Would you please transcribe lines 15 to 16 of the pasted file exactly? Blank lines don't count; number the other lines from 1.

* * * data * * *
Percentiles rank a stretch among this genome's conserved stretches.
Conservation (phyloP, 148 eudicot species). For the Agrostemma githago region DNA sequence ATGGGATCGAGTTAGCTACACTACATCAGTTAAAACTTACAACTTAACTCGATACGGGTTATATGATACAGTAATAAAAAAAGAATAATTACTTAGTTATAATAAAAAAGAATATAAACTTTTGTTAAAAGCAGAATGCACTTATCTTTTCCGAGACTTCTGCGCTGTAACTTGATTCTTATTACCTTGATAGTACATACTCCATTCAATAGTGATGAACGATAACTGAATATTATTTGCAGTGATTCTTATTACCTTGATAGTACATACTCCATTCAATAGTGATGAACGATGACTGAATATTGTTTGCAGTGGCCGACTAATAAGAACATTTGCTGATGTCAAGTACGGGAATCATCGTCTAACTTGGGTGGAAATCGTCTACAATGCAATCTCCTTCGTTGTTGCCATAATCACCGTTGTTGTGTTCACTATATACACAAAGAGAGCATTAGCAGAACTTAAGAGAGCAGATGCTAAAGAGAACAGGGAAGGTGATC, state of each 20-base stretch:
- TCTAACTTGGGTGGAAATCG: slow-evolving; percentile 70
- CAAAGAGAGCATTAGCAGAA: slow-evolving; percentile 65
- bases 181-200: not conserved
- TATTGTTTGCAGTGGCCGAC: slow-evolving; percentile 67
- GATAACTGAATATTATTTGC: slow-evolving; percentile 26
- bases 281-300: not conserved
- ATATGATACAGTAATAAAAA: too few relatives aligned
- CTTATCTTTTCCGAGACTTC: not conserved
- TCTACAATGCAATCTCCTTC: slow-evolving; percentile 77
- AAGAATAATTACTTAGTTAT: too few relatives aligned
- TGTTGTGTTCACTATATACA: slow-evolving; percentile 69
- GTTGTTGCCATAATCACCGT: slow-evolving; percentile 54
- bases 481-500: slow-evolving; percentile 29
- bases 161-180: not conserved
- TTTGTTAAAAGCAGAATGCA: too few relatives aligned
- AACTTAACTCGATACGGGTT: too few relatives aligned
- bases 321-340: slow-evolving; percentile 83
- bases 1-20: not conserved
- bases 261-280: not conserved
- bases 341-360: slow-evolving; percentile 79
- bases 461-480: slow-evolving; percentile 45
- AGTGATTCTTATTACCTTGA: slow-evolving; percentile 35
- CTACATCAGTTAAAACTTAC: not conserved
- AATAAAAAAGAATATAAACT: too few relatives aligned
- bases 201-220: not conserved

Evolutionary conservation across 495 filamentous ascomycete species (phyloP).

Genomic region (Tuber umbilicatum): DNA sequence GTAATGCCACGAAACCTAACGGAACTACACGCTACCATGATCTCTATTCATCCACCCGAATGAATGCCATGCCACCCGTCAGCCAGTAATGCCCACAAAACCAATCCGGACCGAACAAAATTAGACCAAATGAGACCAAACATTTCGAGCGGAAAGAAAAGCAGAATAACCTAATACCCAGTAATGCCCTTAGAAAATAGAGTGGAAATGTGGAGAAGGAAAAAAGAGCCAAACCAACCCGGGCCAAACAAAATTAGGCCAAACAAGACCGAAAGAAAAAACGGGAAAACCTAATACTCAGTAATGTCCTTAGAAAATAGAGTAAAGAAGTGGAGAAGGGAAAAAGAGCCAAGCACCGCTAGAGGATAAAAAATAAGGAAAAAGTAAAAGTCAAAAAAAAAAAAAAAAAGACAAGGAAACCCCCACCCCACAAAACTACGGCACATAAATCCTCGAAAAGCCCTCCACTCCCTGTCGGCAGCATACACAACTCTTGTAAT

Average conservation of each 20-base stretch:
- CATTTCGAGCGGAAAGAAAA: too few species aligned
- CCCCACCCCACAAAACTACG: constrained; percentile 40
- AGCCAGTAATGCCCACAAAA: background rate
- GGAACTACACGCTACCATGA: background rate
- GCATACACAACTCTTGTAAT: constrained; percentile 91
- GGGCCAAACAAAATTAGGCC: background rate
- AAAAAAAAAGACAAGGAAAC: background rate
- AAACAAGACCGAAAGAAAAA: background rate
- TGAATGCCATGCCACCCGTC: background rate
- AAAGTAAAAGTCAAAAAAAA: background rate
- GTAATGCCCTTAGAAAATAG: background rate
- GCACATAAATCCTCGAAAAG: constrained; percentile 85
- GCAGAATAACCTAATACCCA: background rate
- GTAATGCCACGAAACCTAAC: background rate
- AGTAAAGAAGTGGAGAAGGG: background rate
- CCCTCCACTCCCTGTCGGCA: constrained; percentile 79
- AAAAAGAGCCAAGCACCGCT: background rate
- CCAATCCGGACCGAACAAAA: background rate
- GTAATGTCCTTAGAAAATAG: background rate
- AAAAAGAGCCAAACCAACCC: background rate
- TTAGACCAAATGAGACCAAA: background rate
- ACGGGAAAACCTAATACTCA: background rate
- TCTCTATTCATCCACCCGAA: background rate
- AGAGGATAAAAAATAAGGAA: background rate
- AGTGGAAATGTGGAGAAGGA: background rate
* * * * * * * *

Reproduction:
- bases 481-500: slow-evolving; percentile 29
- bases 161-180: not conserved